A Day for the Children of Immigrants
The first Irishman I ran into at the Mount Holly St. Patrick’s Day parade on Saturday was wearing a kilt, brandishing a blackthorn stick and waving the tricolor as he stood along High Street, watching the Col. D.B. Kelly Pipes and Drums march past.
His name was Steve Soviccki. He’s Irish on his mother’s side, he explained. In fact, he produced a photograph of his final resting place, a plot in County Clare. So I wished him a Happy St. Patrick’s Day, and moved along.
The fact that not everyone who turns out for the Mount Holly Parade is Irish is actually one of the coolest things about it. The Burlington County Seat is a real melting pot. About 22 percent of the township is African American, according to 2000 Census figures. Just 13 percent of the people who live in Mount Holly claim Irish ancestry. And the rest are all over the landscape, demographically speaking, with about 15 percent German, 10 percent Italian, and six percent Puerto Rican in ancestry.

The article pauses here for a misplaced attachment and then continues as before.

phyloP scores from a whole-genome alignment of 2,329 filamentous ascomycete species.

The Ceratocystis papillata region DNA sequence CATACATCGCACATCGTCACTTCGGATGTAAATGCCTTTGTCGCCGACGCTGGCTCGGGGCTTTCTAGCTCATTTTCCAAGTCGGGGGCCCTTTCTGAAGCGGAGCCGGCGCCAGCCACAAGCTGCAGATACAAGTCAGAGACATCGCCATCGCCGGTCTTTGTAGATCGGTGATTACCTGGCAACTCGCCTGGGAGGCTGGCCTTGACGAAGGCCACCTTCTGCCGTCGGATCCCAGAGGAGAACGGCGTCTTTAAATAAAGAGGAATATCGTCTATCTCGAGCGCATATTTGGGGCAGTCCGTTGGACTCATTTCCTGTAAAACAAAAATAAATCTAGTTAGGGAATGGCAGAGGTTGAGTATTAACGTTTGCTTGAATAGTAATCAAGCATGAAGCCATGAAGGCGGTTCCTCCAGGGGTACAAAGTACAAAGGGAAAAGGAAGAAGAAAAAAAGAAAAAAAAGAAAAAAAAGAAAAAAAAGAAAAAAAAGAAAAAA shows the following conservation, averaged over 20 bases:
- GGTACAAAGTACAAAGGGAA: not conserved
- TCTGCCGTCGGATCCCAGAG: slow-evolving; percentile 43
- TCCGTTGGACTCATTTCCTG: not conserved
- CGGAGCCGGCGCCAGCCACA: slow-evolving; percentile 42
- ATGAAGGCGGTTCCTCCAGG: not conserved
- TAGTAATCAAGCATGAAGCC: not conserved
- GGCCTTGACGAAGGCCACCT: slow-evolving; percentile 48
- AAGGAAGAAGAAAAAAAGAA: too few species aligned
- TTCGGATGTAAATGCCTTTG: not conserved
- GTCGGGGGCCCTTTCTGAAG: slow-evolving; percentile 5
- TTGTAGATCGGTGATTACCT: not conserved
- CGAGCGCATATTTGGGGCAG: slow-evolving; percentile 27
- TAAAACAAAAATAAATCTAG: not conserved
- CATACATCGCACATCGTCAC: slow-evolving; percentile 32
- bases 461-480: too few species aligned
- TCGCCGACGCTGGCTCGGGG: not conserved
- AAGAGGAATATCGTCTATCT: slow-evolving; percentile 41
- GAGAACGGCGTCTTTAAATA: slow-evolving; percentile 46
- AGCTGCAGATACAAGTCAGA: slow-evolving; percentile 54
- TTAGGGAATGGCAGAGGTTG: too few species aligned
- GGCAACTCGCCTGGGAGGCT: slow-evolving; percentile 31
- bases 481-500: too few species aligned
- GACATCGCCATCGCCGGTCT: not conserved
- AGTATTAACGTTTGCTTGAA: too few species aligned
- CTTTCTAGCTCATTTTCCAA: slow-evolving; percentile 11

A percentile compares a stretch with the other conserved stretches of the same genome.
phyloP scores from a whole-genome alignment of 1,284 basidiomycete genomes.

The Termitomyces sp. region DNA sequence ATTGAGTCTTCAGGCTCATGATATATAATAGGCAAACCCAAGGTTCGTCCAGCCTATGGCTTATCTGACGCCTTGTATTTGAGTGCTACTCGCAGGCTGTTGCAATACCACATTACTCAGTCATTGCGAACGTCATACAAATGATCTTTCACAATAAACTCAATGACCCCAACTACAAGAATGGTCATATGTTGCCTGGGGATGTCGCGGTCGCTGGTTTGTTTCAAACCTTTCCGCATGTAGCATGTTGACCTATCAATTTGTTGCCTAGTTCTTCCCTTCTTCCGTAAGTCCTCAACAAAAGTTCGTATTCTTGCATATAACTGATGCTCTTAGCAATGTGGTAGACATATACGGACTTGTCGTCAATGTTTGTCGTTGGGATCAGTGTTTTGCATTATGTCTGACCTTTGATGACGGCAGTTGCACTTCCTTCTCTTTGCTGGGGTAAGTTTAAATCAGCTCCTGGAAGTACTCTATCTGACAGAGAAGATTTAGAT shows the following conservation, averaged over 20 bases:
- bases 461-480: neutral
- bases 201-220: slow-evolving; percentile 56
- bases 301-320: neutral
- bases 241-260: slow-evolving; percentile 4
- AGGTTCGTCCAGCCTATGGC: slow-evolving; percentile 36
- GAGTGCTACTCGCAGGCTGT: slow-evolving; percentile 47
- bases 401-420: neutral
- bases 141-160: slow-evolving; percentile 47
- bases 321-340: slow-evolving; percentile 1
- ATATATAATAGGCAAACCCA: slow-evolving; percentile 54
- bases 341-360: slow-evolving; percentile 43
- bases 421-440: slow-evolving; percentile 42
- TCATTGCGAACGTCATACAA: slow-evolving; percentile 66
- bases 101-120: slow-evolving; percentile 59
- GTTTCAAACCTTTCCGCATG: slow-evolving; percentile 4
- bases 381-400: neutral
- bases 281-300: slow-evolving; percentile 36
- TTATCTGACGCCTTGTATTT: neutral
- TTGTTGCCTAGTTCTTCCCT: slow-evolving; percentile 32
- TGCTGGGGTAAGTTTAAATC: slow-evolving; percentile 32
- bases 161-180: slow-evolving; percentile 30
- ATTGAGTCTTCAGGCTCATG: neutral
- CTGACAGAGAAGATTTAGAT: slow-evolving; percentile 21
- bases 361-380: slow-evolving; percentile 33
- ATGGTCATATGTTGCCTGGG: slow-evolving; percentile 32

And yet, they’re all out there on this day devoted to a particular group of immigrants—but anyone whose grandparents came from Russia or Albania, or who themselves only recently arrived from India or Haiti, can identify with the experience.
Like St. Patrick’s Day Parades in small towns all over America, this one was peopled by bagpipers, dancers, traditional musicians, and people dressed up like leprechauns. It wasn’t long by Philadelphia standards, but to the folks of Mount Holly who stood out on a cloudy, windy and chilly day in March, it was plenty long enough, and a point of pride.